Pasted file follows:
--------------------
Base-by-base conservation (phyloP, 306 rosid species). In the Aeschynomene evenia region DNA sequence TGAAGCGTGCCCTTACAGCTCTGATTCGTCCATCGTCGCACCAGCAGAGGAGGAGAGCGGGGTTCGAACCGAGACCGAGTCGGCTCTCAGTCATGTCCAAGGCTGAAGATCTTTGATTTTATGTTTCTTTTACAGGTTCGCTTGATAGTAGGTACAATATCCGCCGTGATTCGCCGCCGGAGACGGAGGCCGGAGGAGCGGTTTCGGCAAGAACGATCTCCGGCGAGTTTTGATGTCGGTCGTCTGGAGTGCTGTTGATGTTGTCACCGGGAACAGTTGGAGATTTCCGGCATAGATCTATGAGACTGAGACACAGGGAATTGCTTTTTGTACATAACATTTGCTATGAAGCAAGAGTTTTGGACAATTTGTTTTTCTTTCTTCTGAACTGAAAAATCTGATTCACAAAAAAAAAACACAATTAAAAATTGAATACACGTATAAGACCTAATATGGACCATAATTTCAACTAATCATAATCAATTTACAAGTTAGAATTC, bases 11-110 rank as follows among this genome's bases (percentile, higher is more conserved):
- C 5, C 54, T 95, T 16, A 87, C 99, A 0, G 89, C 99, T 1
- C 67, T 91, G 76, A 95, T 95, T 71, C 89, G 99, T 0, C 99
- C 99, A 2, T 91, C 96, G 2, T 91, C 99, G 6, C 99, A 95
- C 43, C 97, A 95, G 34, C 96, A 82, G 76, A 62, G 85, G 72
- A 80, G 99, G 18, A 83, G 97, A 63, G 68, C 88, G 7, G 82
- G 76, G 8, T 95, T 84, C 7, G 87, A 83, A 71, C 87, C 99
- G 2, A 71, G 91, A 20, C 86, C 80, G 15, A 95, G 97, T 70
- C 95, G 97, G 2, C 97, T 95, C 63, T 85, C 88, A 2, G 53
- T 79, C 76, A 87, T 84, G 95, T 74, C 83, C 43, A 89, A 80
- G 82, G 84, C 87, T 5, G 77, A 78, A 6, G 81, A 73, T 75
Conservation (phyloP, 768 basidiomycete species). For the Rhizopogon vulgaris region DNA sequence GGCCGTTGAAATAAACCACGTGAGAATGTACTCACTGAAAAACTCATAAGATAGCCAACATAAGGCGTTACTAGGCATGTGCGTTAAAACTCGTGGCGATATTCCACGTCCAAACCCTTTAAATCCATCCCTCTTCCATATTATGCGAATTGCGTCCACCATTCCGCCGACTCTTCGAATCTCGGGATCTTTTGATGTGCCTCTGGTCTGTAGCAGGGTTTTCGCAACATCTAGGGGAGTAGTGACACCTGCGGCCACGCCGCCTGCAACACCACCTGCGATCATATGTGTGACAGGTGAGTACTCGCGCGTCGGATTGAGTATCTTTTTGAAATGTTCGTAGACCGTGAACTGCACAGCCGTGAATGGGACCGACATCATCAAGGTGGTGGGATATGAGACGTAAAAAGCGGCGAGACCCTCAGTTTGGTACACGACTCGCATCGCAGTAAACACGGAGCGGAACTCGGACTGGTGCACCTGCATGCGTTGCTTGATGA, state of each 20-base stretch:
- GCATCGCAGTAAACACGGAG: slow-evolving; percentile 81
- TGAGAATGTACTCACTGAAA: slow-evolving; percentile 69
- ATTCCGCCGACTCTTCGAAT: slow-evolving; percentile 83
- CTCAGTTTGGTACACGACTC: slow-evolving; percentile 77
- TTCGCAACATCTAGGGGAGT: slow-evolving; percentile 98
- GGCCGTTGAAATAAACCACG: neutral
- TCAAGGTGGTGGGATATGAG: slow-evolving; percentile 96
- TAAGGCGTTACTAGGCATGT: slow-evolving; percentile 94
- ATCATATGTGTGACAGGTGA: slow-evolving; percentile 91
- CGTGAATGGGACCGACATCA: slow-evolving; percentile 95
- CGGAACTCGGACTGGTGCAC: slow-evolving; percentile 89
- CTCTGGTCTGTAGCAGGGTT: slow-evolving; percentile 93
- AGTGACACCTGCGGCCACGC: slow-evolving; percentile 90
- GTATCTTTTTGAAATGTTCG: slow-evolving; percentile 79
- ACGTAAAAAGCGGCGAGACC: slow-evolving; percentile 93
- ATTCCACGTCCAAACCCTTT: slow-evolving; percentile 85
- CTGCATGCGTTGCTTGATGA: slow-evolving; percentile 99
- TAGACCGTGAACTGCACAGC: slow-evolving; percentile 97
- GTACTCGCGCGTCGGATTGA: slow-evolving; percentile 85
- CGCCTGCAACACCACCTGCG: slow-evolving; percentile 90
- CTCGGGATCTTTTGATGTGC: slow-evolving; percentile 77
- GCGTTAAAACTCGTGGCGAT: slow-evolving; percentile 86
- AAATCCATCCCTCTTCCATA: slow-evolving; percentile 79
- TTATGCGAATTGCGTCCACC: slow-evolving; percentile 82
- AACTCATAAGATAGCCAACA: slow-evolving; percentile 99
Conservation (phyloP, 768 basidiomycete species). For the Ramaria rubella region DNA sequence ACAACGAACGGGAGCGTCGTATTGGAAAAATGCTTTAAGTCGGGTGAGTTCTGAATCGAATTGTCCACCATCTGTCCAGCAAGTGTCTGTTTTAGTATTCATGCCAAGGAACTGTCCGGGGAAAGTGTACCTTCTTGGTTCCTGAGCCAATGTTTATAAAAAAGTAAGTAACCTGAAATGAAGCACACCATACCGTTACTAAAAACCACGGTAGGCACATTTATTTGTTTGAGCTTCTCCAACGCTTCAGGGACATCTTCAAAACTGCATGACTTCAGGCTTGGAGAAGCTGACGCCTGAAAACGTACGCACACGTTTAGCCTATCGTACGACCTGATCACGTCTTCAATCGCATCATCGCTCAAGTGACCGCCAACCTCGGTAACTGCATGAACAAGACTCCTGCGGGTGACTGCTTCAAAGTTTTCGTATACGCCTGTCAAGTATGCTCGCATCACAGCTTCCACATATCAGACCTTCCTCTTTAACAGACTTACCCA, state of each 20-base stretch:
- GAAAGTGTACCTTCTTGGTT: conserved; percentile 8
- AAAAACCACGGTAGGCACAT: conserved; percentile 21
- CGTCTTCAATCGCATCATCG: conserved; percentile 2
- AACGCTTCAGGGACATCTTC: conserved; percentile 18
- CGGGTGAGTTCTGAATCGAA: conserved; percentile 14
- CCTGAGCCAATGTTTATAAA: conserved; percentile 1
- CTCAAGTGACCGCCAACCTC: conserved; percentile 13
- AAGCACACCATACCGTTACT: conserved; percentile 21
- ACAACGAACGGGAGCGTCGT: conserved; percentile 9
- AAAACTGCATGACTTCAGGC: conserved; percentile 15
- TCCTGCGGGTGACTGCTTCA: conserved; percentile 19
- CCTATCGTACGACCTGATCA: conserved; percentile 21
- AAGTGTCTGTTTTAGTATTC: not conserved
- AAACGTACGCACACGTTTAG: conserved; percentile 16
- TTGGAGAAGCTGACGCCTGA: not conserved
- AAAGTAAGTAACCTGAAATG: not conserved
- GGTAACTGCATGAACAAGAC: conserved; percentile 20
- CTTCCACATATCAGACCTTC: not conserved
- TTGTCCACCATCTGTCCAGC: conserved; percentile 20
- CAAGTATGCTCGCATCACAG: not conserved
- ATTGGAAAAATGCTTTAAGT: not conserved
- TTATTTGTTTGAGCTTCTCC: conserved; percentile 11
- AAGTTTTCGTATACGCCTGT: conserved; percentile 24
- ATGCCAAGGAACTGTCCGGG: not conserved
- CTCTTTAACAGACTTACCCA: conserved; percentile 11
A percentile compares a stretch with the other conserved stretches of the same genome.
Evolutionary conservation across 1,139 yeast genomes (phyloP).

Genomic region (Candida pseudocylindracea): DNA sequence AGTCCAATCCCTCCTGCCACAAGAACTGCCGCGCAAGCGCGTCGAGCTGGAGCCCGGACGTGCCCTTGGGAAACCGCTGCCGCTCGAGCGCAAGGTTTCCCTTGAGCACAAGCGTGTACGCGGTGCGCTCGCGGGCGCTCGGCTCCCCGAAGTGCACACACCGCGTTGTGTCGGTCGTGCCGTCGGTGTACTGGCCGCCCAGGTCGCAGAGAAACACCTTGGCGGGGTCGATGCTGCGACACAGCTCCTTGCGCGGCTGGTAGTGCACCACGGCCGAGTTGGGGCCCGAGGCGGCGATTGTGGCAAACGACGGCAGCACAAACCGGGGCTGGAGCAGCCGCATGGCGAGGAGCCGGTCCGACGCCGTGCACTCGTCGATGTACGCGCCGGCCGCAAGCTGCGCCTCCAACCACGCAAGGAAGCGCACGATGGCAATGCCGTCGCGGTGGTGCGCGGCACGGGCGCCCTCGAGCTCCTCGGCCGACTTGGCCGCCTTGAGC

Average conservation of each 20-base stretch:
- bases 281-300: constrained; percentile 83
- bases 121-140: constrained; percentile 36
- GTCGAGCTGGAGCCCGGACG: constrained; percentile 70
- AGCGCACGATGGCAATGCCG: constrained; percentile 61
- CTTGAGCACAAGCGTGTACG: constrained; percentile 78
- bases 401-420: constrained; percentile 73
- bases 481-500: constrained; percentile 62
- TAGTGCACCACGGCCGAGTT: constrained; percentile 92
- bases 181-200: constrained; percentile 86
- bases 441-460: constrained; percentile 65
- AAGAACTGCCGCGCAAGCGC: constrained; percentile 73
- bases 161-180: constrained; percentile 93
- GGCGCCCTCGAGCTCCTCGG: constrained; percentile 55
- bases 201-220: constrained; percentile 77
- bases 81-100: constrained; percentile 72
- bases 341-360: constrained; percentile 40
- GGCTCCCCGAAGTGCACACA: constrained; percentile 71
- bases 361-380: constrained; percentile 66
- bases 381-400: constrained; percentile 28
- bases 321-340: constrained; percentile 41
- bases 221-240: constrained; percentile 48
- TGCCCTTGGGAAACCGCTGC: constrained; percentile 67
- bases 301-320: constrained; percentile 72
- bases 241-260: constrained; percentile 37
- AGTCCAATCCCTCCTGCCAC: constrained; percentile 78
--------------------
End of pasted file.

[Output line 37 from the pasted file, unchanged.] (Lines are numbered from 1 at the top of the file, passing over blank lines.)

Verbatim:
- AACTCATAAGATAGCCAACA: slow-evolving; percentile 99